7 Ways to Experience True Success – # 4 Make a Decision

Duke City Jammer (c) 2018 John Thurman

Make a Decision

“Life is managed, not cured.” Dr. Phil

 

To get where you want to go in life, you have to make a decision. That decision will be something like, if I want to improve my situation I must change ___________.

You and I are our own life managers, and hopefully, your long-term objective is to actively manage your life in such a way that it brings about great results. You, apart from your relationship to God, are the most essential resource for making your life work. You and you alone are responsible for running your own race.

The Buck Stops Here

One of the most important things that you can do to reach your goals in life is to adopt President Harry Truman’s famous line, “The Buck Stops Here!” Truman was a no-nonsense man, when he made up his mind on something, there was no turning back. He refused to gaze into the mirror of self-doubt or second-guessing. He was a leader who made tough decisions and stuck by them.

One of his toughest decisions was to use the Atomic Bomb on Hiroshima and Nagasaki to end the Second World War. By his own admission, this was the most difficult decision of his life. Truman had served as a Battery Commander in the Field Artillery in WWI and understood the devastation that artillery could cause.
When he made the decision to drop the most destructive weapon ever unleashed on mankind, he weighed the cost of continuing a long and costly war with Japan or using overwhelming force to bring about the end of WWII.

He counted the cost, made the decision and never went back on his decision.
Agree or disagree with Truman’s decision, his “The buck stops here,” is an attitude you and I have to have to experience the life we want to experience.

This attitude means that I am accepting responsibility for my past. It also says that I am taking responsibility for my future, my success in life.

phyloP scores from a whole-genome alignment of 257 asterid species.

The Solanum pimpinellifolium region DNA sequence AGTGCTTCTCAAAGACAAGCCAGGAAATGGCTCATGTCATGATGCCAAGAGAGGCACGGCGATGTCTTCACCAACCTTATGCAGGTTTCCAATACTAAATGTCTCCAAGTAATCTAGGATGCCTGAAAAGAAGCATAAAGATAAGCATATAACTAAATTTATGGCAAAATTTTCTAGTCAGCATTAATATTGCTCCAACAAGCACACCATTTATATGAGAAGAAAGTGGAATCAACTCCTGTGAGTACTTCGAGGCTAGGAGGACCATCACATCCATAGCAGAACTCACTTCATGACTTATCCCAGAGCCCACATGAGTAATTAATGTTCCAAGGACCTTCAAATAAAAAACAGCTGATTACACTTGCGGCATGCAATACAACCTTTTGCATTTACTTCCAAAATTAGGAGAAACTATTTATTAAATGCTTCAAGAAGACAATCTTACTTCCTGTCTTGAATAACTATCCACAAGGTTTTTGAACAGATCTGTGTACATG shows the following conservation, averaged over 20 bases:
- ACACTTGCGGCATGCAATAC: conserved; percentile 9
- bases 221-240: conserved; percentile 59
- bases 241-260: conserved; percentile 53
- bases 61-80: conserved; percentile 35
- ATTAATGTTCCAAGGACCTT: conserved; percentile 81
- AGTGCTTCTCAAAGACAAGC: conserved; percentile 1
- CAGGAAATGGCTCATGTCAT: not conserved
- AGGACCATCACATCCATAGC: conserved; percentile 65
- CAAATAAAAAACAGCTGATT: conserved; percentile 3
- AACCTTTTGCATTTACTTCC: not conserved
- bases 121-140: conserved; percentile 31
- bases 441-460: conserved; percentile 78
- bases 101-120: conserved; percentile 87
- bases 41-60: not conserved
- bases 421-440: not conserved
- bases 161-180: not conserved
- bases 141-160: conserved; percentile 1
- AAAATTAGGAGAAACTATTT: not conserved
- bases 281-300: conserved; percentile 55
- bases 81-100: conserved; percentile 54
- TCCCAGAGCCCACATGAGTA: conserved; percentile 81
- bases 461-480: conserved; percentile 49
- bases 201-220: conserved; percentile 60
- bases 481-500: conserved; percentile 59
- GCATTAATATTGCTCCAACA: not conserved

After spending much of my adult life as a professional counselor, I know that some you reading this have experienced horrible traumas such as sexual abuse, accidents, and war. And while many of these traumas have a life-long impact, you can still have significant choices in the outcomes.

We cannot always control what other’s do to us, but we can control how we will deal with it. You can choose to be a life-long victim, and that will be your life story. Or, you can choose to move from being a victim to becoming a survivor to ultimately becoming an overcomer. Being an overcomer does not imply that you will never have any more issue to deal with as a result of some of the trauma in your life, it means that you refuse to let them control your life. It says you refused to be defined by your diagnosis.

Jerry’s PTSD Story

Last year, while I was deployed to Puerto Rico and a Stress Counselor for FEMA employees, I met Jerry (not his real name). Jerry was working as a truck driver delivering commodities to some of the hardest hit communities in Puerto Rico after the hurricanes of 2017.

I first heard about Jerry from come colleagues who work for an agency that was also deployed to Puerto Rico, and the hearsay was that there was a Viet Nam Vet who had PTSD and was probably out of control, or close to it. They wanted to know if I could check on him.

My third night, in Puerto Rico, I hung around the dining room of T.S. Kennedy and met up with Jerry and his driving buddy Tom. I introduced myself as the Stress Counselor for FEMA Employees, and he asked if I was there to check him out. I said yes I was.

He was a little guarded at first, but after noticing some familiar jargon, he asked if I was a vet and if I was what branch and what did I do. I told him that I was a retired Army Chaplain and immediately his guard went down.

After a few minutes of sharing some stories, I asked how his “pop-ups” were doing. “Pop-ups” is a term some vets use for flashbacks. He responded, “I feel like I am playing “Whack a Mole,” but thanks to medication, prayer, Bible reading, God’s grace, and other tools in my toolbox, I am winning the game.”

Needless to say, as a people helper, I was relieved to hear those words.
Over the next couple of meals that we shared he told me a little more about some of the experiences that were at the root of his PTSD, and while he is drawing 100% disability from the VA, he is able to work.

Without going into any detail, Jerry’s story was not unlike some of the horror stories that I have heard from fellow vets, law enforcement and other men and women who have experienced the moral injury of some type of personal trauma. The incredible thing about Jerry is that he has refused to be sidelined by this diagnosis.

One night over some pretty stout coffee he told me something like this. “For years I choose to live a disordered life, I played the hand that I was 100% service connected Disabled Vet, which I am. As a result, I became lazy and more depressed then one day it hit me. I do have PTSD, but that diagnosis does not determine how I will live my life.